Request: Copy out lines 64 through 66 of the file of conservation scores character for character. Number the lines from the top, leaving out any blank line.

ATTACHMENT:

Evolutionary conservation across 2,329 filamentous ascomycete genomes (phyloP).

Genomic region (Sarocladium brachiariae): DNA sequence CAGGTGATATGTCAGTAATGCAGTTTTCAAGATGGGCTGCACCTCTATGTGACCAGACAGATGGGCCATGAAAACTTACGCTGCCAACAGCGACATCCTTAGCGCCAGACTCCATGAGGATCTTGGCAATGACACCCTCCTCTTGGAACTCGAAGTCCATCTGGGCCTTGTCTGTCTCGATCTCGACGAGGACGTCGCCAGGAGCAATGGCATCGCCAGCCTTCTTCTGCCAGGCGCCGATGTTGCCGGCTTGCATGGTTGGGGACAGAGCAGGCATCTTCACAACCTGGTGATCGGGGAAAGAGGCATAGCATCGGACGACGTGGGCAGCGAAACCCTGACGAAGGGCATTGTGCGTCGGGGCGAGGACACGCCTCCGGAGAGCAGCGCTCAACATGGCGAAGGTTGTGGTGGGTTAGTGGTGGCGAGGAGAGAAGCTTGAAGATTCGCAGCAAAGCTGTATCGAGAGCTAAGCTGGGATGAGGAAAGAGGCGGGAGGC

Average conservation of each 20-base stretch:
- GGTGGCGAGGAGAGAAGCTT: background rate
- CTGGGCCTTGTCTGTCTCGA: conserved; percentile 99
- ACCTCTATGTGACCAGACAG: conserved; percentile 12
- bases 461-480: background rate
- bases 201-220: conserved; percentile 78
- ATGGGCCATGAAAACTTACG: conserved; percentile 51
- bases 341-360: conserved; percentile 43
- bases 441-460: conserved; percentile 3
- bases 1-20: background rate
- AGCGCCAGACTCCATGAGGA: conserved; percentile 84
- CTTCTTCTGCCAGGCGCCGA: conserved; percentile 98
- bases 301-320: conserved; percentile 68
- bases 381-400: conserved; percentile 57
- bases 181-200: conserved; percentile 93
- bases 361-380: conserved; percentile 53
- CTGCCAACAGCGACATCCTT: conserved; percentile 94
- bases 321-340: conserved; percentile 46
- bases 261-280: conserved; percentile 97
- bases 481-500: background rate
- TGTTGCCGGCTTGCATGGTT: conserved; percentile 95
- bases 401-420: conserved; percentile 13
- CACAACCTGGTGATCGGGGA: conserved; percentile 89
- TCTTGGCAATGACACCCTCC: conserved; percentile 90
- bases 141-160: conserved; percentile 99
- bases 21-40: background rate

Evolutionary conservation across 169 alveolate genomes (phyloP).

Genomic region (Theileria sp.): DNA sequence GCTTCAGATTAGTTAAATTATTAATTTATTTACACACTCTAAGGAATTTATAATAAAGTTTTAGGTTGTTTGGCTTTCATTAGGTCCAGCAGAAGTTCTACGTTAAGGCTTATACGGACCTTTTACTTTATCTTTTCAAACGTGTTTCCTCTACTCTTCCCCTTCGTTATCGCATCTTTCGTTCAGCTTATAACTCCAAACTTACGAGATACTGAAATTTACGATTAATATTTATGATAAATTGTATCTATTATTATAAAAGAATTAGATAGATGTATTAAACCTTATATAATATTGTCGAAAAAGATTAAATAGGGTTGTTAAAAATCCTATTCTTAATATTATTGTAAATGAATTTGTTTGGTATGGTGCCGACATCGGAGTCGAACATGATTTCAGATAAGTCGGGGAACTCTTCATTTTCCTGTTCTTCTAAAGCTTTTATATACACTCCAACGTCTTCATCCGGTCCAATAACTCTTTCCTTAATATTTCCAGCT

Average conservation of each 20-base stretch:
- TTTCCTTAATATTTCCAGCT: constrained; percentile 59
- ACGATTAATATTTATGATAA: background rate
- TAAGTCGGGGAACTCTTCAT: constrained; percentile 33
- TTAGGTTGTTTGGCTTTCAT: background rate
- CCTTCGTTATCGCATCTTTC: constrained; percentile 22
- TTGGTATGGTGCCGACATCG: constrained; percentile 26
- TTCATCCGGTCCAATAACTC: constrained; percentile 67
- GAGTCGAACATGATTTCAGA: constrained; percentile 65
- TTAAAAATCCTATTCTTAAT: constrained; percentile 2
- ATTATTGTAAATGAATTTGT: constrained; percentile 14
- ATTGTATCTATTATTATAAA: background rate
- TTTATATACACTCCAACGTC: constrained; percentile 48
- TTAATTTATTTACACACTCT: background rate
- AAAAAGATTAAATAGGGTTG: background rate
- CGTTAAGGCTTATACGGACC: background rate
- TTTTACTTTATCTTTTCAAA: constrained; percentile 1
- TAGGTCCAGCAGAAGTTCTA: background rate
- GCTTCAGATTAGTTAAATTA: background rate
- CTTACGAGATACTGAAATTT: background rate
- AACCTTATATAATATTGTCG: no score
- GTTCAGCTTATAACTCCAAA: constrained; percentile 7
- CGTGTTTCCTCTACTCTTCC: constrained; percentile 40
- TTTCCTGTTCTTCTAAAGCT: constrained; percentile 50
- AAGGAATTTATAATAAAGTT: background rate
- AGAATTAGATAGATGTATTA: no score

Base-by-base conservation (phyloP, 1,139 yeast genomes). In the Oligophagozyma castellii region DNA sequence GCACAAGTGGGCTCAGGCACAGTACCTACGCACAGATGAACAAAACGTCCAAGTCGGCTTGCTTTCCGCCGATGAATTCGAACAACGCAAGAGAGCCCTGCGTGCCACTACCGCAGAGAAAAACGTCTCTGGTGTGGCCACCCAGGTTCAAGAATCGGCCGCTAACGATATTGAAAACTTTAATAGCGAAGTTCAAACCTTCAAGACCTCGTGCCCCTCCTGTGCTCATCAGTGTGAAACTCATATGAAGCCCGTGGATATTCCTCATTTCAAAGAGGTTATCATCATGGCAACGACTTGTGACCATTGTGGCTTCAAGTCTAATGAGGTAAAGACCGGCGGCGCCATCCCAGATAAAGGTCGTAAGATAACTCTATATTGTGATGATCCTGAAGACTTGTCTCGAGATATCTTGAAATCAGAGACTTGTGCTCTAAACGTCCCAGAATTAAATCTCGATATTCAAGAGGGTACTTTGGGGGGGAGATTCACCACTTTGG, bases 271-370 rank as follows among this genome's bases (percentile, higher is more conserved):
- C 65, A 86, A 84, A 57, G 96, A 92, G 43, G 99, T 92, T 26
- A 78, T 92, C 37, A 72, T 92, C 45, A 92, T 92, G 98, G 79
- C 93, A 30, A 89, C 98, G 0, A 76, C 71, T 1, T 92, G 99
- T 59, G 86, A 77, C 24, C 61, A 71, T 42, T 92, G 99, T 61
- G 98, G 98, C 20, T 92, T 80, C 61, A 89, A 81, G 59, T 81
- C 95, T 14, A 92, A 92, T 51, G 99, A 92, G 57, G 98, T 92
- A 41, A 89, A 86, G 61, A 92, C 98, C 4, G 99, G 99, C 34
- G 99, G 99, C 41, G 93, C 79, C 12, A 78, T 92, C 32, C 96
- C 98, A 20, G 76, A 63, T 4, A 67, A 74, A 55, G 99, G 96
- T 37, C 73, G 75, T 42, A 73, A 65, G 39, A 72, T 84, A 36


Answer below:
- A 41, A 89, A 86, G 61, A 92, C 98, C 4, G 99, G 99, C 34
- G 99, G 99, C 41, G 93, C 79, C 12, A 78, T 92, C 32, C 96
- C 98, A 20, G 76, A 63, T 4, A 67, A 74, A 55, G 99, G 96